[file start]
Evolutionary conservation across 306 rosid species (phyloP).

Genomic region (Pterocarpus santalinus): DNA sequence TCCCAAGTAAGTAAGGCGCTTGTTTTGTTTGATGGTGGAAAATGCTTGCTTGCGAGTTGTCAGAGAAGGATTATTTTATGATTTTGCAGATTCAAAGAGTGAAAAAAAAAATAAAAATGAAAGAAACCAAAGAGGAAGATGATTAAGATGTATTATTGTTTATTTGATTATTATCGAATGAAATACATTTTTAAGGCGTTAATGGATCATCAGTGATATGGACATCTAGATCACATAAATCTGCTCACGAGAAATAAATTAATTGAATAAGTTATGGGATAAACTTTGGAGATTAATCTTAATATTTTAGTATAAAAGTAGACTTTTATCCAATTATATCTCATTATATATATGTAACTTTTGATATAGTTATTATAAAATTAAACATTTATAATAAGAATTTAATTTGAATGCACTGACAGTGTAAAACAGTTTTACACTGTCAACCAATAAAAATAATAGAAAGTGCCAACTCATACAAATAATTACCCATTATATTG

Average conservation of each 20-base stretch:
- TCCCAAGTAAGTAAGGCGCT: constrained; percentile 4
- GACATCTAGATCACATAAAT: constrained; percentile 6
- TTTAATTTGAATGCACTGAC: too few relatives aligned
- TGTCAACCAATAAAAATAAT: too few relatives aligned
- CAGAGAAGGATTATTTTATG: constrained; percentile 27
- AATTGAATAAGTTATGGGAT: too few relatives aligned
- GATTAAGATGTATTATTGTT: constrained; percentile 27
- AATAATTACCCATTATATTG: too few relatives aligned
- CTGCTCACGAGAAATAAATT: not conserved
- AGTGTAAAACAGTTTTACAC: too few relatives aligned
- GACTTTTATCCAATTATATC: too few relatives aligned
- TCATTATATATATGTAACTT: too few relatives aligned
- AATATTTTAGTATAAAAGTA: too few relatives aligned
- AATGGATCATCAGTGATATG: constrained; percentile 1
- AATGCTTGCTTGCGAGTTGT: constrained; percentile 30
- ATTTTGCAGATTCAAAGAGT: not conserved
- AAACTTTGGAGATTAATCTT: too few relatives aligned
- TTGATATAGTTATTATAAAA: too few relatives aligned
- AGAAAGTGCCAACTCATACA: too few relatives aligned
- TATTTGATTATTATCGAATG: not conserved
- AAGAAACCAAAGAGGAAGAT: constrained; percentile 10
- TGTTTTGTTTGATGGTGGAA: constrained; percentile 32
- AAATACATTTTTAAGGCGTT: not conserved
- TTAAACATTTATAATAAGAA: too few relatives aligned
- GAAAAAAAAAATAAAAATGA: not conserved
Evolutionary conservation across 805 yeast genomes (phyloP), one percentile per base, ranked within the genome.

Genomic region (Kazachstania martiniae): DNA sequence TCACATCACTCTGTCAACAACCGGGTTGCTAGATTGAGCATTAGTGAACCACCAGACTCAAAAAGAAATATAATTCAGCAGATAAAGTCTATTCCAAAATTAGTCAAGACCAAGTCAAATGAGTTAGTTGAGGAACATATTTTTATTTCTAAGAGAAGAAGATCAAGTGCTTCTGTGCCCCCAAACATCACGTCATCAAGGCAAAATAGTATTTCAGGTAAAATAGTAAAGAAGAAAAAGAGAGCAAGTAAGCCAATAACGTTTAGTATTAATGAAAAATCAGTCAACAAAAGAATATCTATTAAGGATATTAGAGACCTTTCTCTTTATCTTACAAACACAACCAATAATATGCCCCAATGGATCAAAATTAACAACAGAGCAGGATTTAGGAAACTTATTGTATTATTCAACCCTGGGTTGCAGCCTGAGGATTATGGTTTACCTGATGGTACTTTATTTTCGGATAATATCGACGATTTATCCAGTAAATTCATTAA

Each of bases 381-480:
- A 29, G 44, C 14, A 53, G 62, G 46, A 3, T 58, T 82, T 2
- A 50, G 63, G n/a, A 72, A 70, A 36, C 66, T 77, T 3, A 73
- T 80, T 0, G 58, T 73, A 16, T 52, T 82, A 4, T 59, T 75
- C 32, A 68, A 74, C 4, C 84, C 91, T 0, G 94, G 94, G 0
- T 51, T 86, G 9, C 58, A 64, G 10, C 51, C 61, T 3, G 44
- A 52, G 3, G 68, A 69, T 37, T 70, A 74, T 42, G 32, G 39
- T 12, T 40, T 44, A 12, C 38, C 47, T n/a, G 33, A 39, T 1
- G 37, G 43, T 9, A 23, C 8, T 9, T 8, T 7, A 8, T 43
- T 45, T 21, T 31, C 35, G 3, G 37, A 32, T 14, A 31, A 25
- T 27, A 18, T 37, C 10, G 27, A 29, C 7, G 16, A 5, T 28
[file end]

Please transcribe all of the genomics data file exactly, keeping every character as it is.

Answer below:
Evolutionary conservation across 306 rosid species (phyloP).

Genomic region (Pterocarpus santalinus): DNA sequence TCCCAAGTAAGTAAGGCGCTTGTTTTGTTTGATGGTGGAAAATGCTTGCTTGCGAGTTGTCAGAGAAGGATTATTTTATGATTTTGCAGATTCAAAGAGTGAAAAAAAAAATAAAAATGAAAGAAACCAAAGAGGAAGATGATTAAGATGTATTATTGTTTATTTGATTATTATCGAATGAAATACATTTTTAAGGCGTTAATGGATCATCAGTGATATGGACATCTAGATCACATAAATCTGCTCACGAGAAATAAATTAATTGAATAAGTTATGGGATAAACTTTGGAGATTAATCTTAATATTTTAGTATAAAAGTAGACTTTTATCCAATTATATCTCATTATATATATGTAACTTTTGATATAGTTATTATAAAATTAAACATTTATAATAAGAATTTAATTTGAATGCACTGACAGTGTAAAACAGTTTTACACTGTCAACCAATAAAAATAATAGAAAGTGCCAACTCATACAAATAATTACCCATTATATTG

Average conservation of each 20-base stretch:
- TCCCAAGTAAGTAAGGCGCT: constrained; percentile 4
- GACATCTAGATCACATAAAT: constrained; percentile 6
- TTTAATTTGAATGCACTGAC: too few relatives aligned
- TGTCAACCAATAAAAATAAT: too few relatives aligned
- CAGAGAAGGATTATTTTATG: constrained; percentile 27
- AATTGAATAAGTTATGGGAT: too few relatives aligned
- GATTAAGATGTATTATTGTT: constrained; percentile 27
- AATAATTACCCATTATATTG: too few relatives aligned
- CTGCTCACGAGAAATAAATT: not conserved
- AGTGTAAAACAGTTTTACAC: too few relatives aligned
- GACTTTTATCCAATTATATC: too few relatives aligned
- TCATTATATATATGTAACTT: too few relatives aligned
- AATATTTTAGTATAAAAGTA: too few relatives aligned
- AATGGATCATCAGTGATATG: constrained; percentile 1
- AATGCTTGCTTGCGAGTTGT: constrained; percentile 30
- ATTTTGCAGATTCAAAGAGT: not conserved
- AAACTTTGGAGATTAATCTT: too few relatives aligned
- TTGATATAGTTATTATAAAA: too few relatives aligned
- AGAAAGTGCCAACTCATACA: too few relatives aligned
- TATTTGATTATTATCGAATG: not conserved
- AAGAAACCAAAGAGGAAGAT: constrained; percentile 10
- TGTTTTGTTTGATGGTGGAA: constrained; percentile 32
- AAATACATTTTTAAGGCGTT: not conserved
- TTAAACATTTATAATAAGAA: too few relatives aligned
- GAAAAAAAAAATAAAAATGA: not conserved
Evolutionary conservation across 805 yeast genomes (phyloP), one percentile per base, ranked within the genome.

Genomic region (Kazachstania martiniae): DNA sequence TCACATCACTCTGTCAACAACCGGGTTGCTAGATTGAGCATTAGTGAACCACCAGACTCAAAAAGAAATATAATTCAGCAGATAAAGTCTATTCCAAAATTAGTCAAGACCAAGTCAAATGAGTTAGTTGAGGAACATATTTTTATTTCTAAGAGAAGAAGATCAAGTGCTTCTGTGCCCCCAAACATCACGTCATCAAGGCAAAATAGTATTTCAGGTAAAATAGTAAAGAAGAAAAAGAGAGCAAGTAAGCCAATAACGTTTAGTATTAATGAAAAATCAGTCAACAAAAGAATATCTATTAAGGATATTAGAGACCTTTCTCTTTATCTTACAAACACAACCAATAATATGCCCCAATGGATCAAAATTAACAACAGAGCAGGATTTAGGAAACTTATTGTATTATTCAACCCTGGGTTGCAGCCTGAGGATTATGGTTTACCTGATGGTACTTTATTTTCGGATAATATCGACGATTTATCCAGTAAATTCATTAA

Each of bases 381-480:
- A 29, G 44, C 14, A 53, G 62, G 46, A 3, T 58, T 82, T 2
- A 50, G 63, G n/a, A 72, A 70, A 36, C 66, T 77, T 3, A 73
- T 80, T 0, G 58, T 73, A 16, T 52, T 82, A 4, T 59, T 75
- C 32, A 68, A 74, C 4, C 84, C 91, T 0, G 94, G 94, G 0
- T 51, T 86, G 9, C 58, A 64, G 10, C 51, C 61, T 3, G 44
- A 52, G 3, G 68, A 69, T 37, T 70, A 74, T 42, G 32, G 39
- T 12, T 40, T 44, A 12, C 38, C 47, T n/a, G 33, A 39, T 1
- G 37, G 43, T 9, A 23, C 8, T 9, T 8, T 7, A 8, T 43
- T 45, T 21, T 31, C 35, G 3, G 37, A 32, T 14, A 31, A 25
- T 27, A 18, T 37, C 10, G 27, A 29, C 7, G 16, A 5, T 28